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Has This Been Tried For Flex?

flex

29 replies to this topic

#1 Eusorph

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Posted 06 May 2020 - 19:43

I have a question. I have seen many exotic grinds and cust to achieve flex. Eventually, the ease-my-flex was even picked up by Kanwritre and that's why we see it in F.P.R. and Noodler's nibs (which are made by Kanwrite). Looking at my calligraphy nibs, though, I see a very simple method being used, and I am just wondering if this has been tried on fountain pen nibs and to what degree of success. Many of the best calligaphy nibs simply have two slits cut above the shoulders, near the tine. Just two simple cuts and flexy magic happens.

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Edited by Eusorph, 06 May 2020 - 19:55.


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#2 steve50

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Posted 06 May 2020 - 20:20

DSC01558_1296x.jpg

 

The 'Crossflex' nib from Regalia Labs? The shape is different but the principle seems to be the same. 


Edited by steve50, 06 May 2020 - 20:26.


#3 Eusorph

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Posted 06 May 2020 - 20:27

attachicon.gif DSC01558_1296x.jpg

 

The 'Crossflex' nib from Regalia Labs? The shape is different but the principle seems to be the same. 

 

I don't think it's the same. I've tried that mod and it makes the nib unstable. Also, it is overly complicated. The calligraphy nibs just have two slits at the sides. I mean if anybody has already tried this. And if not, whether there would be someone like Bobje who'd like to triy this out and see the results.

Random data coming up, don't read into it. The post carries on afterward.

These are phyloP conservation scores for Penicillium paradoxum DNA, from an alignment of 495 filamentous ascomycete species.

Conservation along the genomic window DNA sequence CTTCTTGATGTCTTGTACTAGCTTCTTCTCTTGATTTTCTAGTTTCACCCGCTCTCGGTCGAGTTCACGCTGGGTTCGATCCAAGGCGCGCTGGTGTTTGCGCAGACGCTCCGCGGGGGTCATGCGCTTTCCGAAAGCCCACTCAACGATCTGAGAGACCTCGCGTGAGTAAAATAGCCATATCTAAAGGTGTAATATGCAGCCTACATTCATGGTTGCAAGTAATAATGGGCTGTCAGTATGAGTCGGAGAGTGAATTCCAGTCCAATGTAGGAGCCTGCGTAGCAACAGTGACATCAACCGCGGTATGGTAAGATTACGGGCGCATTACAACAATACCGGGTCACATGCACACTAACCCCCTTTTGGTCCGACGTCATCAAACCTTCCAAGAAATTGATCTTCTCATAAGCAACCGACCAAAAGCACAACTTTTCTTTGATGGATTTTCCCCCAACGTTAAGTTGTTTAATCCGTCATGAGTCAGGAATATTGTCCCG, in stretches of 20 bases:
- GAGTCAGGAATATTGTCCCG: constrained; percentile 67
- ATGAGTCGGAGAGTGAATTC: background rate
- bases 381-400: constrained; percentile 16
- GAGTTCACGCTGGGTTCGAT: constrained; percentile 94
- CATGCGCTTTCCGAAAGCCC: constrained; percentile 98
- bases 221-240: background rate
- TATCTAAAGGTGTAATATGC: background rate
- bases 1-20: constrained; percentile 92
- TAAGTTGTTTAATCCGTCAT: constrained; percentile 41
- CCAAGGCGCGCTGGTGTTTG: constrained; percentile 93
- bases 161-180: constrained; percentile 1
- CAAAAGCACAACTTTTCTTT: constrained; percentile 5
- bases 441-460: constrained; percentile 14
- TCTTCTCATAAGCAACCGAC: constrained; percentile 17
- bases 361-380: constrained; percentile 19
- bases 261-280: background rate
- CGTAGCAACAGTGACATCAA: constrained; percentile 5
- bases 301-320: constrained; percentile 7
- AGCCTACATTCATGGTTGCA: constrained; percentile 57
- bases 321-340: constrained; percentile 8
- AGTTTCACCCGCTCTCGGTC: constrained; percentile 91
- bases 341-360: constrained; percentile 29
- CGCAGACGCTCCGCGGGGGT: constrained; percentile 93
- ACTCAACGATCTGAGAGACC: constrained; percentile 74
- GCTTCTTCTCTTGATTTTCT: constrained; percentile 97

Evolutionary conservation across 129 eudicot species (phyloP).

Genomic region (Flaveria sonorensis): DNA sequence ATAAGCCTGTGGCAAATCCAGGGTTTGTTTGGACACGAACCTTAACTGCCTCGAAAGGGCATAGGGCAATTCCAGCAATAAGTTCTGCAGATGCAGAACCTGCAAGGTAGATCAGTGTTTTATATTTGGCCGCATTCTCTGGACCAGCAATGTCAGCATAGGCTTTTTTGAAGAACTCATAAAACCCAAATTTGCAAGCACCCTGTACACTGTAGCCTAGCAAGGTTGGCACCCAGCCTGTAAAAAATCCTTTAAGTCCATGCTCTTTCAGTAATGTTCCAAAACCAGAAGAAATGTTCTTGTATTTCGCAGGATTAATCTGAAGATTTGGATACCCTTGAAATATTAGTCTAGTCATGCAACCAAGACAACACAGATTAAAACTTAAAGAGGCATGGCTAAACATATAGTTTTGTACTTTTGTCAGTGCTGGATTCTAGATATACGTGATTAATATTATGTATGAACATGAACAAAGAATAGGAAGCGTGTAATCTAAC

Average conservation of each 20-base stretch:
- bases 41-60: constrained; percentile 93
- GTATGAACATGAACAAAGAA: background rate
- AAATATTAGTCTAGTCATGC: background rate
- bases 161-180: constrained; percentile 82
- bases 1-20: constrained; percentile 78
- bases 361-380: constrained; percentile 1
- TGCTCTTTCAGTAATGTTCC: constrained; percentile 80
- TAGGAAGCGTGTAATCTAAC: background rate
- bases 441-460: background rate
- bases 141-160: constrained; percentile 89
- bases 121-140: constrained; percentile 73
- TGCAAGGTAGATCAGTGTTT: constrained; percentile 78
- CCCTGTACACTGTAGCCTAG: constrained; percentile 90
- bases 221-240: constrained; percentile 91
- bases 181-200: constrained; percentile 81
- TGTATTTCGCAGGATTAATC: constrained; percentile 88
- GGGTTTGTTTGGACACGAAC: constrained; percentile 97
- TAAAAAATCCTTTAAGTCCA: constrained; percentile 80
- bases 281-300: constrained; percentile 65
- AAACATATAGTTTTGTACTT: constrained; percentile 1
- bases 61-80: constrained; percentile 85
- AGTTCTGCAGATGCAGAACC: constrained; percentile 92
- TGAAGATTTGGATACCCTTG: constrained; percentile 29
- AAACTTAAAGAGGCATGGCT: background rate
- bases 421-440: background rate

Edited by Eusorph, 06 May 2020 - 20:32.


#4 Uncial

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Posted 06 May 2020 - 20:49

There was one a while ago that I think someone made at home and sold. It had four cuts (two on each side) at angles into the nib shoulders giving the nib the look of the feathery end of an arrow. I think it might have been called the tomahawk or something like that. There should be old threads about it on here somewhere. I never got one so can't speak for its effectiveness.



#5 Christopher Godfrey

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Posted 06 May 2020 - 21:18

<I've tried that mod and it makes the nib unstable>

 

Please explain, Eusorph...?  Enquiring minds want to know!  TIA.



#6 Daosus

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Posted 06 May 2020 - 21:40

The purpose of those cuts is not to just to aid in flex, but to act as "anchors" for ink.  This allows the nib to hold more  ink due to surface tension.  This is not a concern for fountain pens because they have feeds.  

 

Also, notably, because the feed makes the ink "anchor" function unnecessary, it is safer (in terms of fatigue strength) to cut everything away, rather than doing a partial cut. This is what we usually see with non-flex nibs modified for flex.

 

Any cut which increases the length of the tines or reduces the second moment of inertia of the cross section will help with flex.



#7 zaddick

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Posted 07 May 2020 - 02:25

There was one a while ago that I think someone made at home and sold. It had four cuts (two on each side) at angles into the nib shoulders giving the nib the look of the feathery end of an arrow. I think it might have been called the tomahawk or something like that. There should be old threads about it on here somewhere. I never got one so can't speak for its effectiveness.


Yup. Art's Nibs did the gring and it was called the Tomahawk. I have one listed for sale on another FP site.

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#8 Eusorph

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Posted 07 May 2020 - 06:46

Yup. Art's Nibs did the gring and it was called the Tomahawk. I have one listed for sale on another FP site.

 

Again, the Tomahawk mod is an over-complicated mod that doesn't have much to do with the simple way calligraphy nibs are cut. Not what I am asking, really.


Edited by Eusorph, 07 May 2020 - 08:02.


#9 txomsy

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Posted 07 May 2020 - 06:47

I've got some Mallat 50 nibs with exactly that shape. I got them as flexible nibs for fountain pen from penpartsstore over at eBay. They do still offer them.

 

The problem is their size, they seem not to be too "standard". Look like a #5, but the rear par has a thinner cylindrical section (I mean, the nib is like a conic cut) so they won't directly fit on typical cylindrical feeders. I was thinking of working out a feeder to make room for the nib (a la Kaweco 060), but need to find "zen quality" time for that, which I have sorely lacked lately.